however, you shall not: do anything likely to impair, interfere with or damage or cause harm or distress to any persons, or the network; do anything that will infringe any Intellectual Property Rights or other rights of Mondaq or any third party; or use the Website, Services and/or Content otherwise than in accordance with these Terms; use any trade marks or service marks of Mondaq or the Contributors, or do anything which may be seen to take unfair advantage of the reputation and goodwill of Mondaq or the Contributors, or the Website, Services and/or Content.

Mondaq reserves the right, in its sole discretion, to take any action that it deems necessary and appropriate in the event it considers that there is a breach or threatened breach of the Terms.

Mondaq’s Rights and Obligations

Unless otherwise expressly set out to the contrary, nothing in these Terms shall serve to transfer from Mondaq to you, any Intellectual Property Rights owned by and/or licensed to Mondaq and all rights, title and interest in and to such Intellectual Property Rights will remain exclusively with Mondaq and/or its licensors.

Mondaq shall use its reasonable endeavours to make the Website and Services available to you at all times, but we cannot guarantee an uninterrupted and fault free service.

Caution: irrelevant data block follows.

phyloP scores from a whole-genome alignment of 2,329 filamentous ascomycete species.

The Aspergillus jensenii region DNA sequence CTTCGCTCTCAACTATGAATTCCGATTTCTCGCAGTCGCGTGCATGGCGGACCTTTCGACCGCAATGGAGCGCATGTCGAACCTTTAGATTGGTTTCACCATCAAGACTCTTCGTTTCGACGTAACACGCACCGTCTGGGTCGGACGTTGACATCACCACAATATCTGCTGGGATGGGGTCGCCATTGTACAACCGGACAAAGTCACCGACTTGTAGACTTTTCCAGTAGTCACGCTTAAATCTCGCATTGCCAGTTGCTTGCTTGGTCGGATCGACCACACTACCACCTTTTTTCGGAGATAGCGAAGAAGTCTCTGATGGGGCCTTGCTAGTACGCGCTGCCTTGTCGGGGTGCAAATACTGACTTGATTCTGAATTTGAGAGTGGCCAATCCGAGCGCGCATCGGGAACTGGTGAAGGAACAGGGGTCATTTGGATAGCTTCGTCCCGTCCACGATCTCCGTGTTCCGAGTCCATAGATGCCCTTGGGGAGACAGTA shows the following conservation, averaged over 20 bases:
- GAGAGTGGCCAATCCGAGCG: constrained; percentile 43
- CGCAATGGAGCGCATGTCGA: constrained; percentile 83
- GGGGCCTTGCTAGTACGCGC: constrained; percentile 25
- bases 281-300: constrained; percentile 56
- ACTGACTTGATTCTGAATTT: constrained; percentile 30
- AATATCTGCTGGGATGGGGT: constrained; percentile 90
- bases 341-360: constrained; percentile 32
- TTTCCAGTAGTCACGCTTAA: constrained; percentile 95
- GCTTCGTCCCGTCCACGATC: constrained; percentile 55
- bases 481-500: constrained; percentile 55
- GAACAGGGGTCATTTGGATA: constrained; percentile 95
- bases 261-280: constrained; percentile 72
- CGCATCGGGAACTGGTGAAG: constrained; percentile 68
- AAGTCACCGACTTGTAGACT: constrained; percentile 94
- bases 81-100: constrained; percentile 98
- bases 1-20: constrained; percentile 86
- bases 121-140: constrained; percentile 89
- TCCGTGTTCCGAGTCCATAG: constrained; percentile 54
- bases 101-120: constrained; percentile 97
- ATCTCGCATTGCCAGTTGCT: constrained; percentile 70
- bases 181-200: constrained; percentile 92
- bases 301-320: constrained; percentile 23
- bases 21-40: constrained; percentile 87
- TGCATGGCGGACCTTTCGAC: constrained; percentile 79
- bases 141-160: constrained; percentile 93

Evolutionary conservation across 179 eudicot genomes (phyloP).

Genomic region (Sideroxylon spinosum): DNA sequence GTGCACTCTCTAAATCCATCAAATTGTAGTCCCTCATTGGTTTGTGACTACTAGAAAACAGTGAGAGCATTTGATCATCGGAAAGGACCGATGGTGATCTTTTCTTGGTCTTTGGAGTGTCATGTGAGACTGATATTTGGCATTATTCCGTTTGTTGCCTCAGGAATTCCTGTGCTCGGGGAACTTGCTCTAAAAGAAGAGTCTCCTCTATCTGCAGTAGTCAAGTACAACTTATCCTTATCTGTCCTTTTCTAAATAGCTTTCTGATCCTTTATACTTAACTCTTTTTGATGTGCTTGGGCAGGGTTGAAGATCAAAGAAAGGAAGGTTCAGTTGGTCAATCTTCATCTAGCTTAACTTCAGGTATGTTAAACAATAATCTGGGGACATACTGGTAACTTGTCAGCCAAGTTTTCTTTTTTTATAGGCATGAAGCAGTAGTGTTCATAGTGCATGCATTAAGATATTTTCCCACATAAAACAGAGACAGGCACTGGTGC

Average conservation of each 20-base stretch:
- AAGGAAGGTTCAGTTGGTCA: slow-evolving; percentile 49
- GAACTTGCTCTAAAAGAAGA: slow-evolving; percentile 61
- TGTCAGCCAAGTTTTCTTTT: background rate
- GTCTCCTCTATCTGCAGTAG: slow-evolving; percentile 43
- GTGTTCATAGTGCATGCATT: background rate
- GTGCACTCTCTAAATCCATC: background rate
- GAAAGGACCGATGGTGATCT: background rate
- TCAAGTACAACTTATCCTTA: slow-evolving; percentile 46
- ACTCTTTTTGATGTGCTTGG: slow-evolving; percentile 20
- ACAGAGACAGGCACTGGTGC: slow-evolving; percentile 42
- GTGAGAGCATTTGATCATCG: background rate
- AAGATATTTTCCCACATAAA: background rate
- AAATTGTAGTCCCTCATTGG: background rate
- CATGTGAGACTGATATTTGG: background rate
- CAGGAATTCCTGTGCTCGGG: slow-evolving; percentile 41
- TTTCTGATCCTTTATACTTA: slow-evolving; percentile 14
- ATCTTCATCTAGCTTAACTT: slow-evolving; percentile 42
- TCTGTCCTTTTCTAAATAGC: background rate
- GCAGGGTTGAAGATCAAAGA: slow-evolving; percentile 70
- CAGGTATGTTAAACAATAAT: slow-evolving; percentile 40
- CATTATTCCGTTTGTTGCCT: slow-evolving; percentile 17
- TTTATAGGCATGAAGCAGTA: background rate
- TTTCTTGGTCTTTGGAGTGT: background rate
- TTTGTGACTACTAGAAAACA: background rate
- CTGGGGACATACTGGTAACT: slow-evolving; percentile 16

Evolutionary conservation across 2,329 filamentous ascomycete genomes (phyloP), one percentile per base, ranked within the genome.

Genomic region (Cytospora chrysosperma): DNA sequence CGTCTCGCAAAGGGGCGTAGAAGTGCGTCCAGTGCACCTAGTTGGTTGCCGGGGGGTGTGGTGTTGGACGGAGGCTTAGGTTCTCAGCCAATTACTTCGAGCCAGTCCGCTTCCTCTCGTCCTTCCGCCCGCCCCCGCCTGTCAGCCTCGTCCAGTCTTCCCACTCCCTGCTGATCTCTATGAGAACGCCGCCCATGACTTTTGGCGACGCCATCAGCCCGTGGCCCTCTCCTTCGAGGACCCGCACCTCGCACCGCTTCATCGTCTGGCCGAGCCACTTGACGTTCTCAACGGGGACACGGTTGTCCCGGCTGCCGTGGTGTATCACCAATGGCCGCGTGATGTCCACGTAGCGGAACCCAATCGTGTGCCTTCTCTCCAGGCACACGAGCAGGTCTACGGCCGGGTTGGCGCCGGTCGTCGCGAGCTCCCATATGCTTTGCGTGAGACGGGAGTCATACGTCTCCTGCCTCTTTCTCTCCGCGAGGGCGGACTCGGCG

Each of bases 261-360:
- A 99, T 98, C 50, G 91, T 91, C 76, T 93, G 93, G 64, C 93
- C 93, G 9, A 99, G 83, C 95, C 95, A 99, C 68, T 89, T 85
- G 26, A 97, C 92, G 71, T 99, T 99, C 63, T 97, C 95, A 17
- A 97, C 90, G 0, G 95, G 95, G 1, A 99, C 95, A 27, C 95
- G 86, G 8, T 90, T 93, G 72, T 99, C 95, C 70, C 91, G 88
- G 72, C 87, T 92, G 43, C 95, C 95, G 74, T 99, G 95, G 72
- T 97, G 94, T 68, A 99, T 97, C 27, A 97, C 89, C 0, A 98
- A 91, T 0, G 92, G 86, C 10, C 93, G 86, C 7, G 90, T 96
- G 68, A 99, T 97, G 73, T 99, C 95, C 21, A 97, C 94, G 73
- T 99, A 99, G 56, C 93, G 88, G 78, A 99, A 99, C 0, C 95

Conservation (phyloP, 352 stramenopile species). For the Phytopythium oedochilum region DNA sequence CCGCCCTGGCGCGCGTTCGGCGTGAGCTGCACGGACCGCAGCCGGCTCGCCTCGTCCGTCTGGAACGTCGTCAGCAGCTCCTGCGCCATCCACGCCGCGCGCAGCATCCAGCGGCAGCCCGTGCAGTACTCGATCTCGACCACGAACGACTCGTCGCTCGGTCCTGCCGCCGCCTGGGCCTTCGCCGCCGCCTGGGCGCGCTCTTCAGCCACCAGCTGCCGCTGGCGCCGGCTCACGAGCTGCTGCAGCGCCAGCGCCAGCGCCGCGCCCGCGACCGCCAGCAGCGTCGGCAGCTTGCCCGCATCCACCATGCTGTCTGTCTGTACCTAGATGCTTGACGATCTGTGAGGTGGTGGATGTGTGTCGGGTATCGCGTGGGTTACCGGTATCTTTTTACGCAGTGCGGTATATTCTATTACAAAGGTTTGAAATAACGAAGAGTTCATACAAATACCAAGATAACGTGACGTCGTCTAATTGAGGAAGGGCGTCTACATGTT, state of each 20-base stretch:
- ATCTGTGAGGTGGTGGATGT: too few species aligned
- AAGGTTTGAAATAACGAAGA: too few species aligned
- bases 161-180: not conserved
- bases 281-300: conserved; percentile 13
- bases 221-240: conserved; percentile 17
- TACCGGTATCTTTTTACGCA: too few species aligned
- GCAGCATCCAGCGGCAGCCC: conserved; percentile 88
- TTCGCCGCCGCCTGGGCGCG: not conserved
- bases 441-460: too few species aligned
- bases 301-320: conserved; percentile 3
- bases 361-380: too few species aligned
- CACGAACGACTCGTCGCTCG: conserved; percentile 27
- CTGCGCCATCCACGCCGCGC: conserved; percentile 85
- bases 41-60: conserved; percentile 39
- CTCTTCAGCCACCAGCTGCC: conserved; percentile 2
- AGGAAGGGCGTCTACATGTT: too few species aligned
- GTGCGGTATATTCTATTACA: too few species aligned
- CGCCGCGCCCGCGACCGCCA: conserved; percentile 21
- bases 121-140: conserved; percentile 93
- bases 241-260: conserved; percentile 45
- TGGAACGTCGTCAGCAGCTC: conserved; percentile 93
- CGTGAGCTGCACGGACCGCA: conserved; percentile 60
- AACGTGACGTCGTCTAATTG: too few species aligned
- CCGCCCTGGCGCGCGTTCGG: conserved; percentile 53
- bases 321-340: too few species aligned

Mondaq reserves the right to make changes to the services and/or the Website or part thereof, from time to time, and we may add, remove, modify and/or vary any elements of features and functionalities of the Website or the services.

Mondaq also reserves the right from time to time to monitor your Use of the Website and/or services.

Disclaimer

The Content is general information only. It is not intended to constitute legal advice or seek to be the complete and comprehensive statement of the law, nor is it intended to address your specific requirements or provide advice on which reliance should be placed. Mondaq and/or its Contributors and other suppliers make no representations about the suitability of the information contained in the Content for any purpose. All Content provided "as is" without warranty of any kind. Mondaq and/or its Contributors and other suppliers hereby exclude and disclaim all representations, warranties or guarantees with regard to the Content, including all implied warranties and conditions of merchantability, fitness for a particular purpose, title and non-infringement. To the maximum extent permitted by law, Mondaq expressly excludes all representations, warranties, obligations, and liabilities arising out of or in connection with all Content. In no event shall Mondaq and/or its respective suppliers be liable for any special, indirect or consequential damages or any damages whatsoever resulting from loss of use, data or profits, whether in an action of contract, negligence or other tortious action, arising out of or in connection with the use of the Content or performance of Mondaq’s Services.